Former Concordia Stingers Rugby Player Heading To Rio Olympics

Bianca Farella Gunning for Olympic Gold at Rio 2016

Fromer Stinger Bianca Farella will travel down to Rio to represent Canada at the Rio Summer Games Photo Lorne Collicutt
Former Stinger Bianca Farella will travel down to Rio to represent Canada at the Rio Summer Games Photo Lorne Collicutt

Bianca Farella follows a strict weekly routine. The 24-year-old Canadian rugby sensation starts each Monday with speed training followed by a 15-minute snack break before heading onto the field for drills. Then, she eats lunch and heads back to work, this time weightlifting. This pattern repeats on Wednesday and Friday. The two other days of the week are often used to play full-contact games or touch rugby.

Farella is used to intensive training for games and competitions; it’s a regular part of an athlete’s lifestyle. All her efforts are being channelled towards one of the biggest competitions in the world: the Olympic Games in Rio de Janeiro. She was named to team Canada’s starting 12 in early July.

“All my hard work has come through; my dream has come true,” said Farella. “I still haven’t really had my ‘aha’ moment of ‘you’ve made it’ but I think I’m gonna get it once we travel.”

The Summer Games is a new challenge for the decorated Farella. In 2013, she won a silver medal at the Rugby World Cup Sevens tournament in the Netherlands. She was then named captain in 2014 and led her team to a gold medal at the sixth World University Championship in Brazil.

Last year, she had won gold at the Pan American Games in Toronto but was held out of the tournament after sustaining a shoulder injury.

The inclusion of rugby in the Olympic Games provides her with an opportunity to
go beyond the World Cup — the highest level of competition available for rugby players.

“Once it was announced that [rugby] was gonna be in the Olympics, I was like ‘OK, this
is awesome, I play that sport,’” said Farella. “This could be something.”

Not only is it Farella’s first ever appearance at the Olympics, but it’s also the first time that rugby will be a part of the games since 1924. Back then, it was played in the fifteen-a-side format, which involved having 15 players on each side of the field.

While that style still exists today, rugby sevens, or seven players per side, has become increasingly popular with its faster pace and shorter games.

Since coach John Tait announced the 12 players heading to the Games, the spotlight has shone on Farella and her teammates— more so than ever before.

“This is the first time we ever had this much exposure,” said Farella. “And it’s only gonna keep [increasing].”

Farella welcomes change. She moved to British Columbia at the age of 20. The opportunity to join the national team opened the door for her to pursue rugby professionally.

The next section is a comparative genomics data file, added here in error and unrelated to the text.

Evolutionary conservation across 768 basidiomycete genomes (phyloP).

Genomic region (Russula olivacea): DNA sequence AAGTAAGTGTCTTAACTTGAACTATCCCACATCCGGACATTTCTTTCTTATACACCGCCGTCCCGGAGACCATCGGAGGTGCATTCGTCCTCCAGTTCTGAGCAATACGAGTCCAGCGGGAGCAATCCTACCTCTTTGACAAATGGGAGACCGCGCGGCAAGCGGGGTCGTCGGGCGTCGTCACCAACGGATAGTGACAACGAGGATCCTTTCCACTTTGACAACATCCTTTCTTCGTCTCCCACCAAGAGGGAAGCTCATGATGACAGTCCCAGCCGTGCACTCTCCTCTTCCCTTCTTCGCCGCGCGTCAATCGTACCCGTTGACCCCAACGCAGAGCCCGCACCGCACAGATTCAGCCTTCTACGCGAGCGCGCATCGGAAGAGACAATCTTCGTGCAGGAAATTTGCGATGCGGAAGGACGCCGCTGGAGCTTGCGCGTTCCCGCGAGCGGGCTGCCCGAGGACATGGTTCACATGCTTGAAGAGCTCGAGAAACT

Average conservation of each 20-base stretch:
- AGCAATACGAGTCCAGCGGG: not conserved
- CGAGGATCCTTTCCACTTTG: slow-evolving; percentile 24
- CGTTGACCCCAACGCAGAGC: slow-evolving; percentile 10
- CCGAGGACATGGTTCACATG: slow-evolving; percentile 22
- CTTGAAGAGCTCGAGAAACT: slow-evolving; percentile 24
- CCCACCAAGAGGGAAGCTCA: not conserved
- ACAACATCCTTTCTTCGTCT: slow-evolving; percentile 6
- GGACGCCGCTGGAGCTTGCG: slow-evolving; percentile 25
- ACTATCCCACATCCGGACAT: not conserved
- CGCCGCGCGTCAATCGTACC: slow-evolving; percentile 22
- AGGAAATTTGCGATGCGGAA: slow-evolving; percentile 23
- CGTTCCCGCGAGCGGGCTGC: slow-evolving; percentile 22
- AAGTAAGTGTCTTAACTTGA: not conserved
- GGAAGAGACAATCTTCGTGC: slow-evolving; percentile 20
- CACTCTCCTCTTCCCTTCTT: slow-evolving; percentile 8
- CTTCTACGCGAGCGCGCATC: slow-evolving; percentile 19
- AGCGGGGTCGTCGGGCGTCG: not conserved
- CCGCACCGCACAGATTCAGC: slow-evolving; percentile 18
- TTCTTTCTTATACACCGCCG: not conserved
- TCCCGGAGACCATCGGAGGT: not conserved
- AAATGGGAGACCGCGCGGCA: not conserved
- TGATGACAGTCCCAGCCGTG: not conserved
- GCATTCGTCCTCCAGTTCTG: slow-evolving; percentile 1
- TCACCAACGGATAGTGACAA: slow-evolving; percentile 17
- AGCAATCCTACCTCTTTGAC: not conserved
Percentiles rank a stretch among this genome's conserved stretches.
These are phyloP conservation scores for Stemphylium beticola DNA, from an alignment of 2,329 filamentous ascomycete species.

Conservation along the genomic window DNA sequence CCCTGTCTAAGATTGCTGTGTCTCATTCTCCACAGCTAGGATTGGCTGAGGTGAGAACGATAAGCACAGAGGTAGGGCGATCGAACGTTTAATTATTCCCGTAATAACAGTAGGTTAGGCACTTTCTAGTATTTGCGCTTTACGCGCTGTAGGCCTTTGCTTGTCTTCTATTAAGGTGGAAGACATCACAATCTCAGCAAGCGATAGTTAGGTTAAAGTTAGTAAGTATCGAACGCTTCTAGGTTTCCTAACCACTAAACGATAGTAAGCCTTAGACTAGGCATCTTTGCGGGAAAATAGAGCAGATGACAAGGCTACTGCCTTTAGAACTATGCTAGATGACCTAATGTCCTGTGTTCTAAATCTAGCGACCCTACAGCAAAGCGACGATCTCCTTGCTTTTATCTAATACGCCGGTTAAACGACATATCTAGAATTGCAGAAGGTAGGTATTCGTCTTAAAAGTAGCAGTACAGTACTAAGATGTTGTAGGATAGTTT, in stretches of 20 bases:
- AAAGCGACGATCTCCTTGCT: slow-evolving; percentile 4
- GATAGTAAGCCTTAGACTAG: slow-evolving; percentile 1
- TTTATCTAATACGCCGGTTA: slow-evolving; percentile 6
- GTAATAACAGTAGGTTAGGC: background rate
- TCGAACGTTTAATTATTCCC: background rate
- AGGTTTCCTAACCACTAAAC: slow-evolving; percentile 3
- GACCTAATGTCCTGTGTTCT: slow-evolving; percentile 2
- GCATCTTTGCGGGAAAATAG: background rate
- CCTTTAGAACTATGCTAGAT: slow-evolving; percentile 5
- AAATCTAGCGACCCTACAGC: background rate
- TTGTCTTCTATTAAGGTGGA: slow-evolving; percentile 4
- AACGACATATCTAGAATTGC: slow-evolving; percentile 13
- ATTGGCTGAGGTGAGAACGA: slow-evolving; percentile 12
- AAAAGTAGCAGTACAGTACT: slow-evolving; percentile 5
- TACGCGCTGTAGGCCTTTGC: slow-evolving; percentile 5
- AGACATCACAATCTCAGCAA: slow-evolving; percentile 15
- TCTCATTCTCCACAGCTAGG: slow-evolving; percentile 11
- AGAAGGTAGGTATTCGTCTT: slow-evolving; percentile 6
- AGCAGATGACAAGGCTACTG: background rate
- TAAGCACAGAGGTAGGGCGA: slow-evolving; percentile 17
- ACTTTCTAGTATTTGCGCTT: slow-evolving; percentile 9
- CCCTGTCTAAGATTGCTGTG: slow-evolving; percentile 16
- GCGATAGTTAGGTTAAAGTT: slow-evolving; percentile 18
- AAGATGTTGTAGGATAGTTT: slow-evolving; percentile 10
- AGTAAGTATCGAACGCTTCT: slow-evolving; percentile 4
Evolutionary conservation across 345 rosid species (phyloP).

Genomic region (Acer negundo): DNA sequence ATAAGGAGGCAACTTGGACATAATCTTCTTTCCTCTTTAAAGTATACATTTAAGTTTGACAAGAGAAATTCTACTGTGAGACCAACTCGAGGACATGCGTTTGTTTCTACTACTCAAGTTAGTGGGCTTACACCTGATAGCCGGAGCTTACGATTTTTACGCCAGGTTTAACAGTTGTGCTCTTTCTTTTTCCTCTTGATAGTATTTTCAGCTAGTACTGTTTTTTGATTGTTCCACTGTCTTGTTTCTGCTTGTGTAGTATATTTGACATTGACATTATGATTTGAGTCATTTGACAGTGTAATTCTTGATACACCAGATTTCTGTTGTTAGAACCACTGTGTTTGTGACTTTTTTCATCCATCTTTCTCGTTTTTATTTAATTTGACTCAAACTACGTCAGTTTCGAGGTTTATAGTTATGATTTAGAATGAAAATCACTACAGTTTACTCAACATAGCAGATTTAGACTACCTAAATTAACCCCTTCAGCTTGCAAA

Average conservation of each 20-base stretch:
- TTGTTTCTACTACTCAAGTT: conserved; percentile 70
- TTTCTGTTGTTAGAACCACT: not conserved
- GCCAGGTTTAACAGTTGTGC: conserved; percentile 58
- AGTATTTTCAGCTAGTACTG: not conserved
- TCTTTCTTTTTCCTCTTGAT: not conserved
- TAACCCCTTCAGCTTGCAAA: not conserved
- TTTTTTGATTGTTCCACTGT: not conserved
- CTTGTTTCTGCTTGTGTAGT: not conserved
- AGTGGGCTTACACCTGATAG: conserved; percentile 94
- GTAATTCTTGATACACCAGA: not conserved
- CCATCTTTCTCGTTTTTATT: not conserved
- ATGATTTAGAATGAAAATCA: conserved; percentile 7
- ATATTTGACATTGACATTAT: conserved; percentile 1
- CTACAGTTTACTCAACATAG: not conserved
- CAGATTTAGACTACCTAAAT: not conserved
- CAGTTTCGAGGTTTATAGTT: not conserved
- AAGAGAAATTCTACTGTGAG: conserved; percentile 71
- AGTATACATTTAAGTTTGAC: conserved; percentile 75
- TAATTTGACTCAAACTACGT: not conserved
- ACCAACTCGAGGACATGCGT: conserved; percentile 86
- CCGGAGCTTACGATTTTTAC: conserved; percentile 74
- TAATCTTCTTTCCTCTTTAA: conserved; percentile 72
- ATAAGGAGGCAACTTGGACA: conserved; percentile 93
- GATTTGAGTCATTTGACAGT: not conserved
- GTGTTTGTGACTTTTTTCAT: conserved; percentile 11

“[…] When we found out that she was selected amongst the 12 that are going to Rio, I was teary-eyed no doubt,” said her proud father, Lorenzo Farella. “She’s a big girl […], she’s got both feet on the ground [and] she knows exactly where she’s going.”

However, her parents weren’t always so keen on her choice of sport. “The second I started playing rugby, they always hesitantly signed the waiver forms and were kind of like ‘I’m not sure why you’re doing this but OK keep going,’” joked Farella.

Naturally, her parents fear the potential for injury in such a high-contact sport. It’s something her father didn’t even want to think about. As for the rugby star, she copes with this reality by performing a pre-game ritual.

“I go to [teammate Jen Kish] and say ‘Kish, tell me that pain is my friend,’” said Farella. “And she goes ‘pain is your friend B’, and then I go.”

Before moving away to British Columbia, Farella was enrolled at Concordia University for one year. She also played for the Stingers women’s rugby team. While she only donned the maroon and gold jersey for one season, Farella left her mark. She was named the Canadian Interuniversity Sport (CIS) league’s 2012 women’s rugby rookie of the year.

Losing her to the national squad was “heartbreaking” for Stingers’ rugby head coach Graeme Mcgravie.

“I always wonder what it would have been like if she had stayed for sure,” he said. “But she was always destined to play at another level.”

Once her rugby career is over, Farella will be looking to pursue a career in psychology. But as she prepares to depart for pre-camp in Toronto this Saturday, she is focused on leaving her mark at the Summer Games.

“Our goal is to win gold,” she said.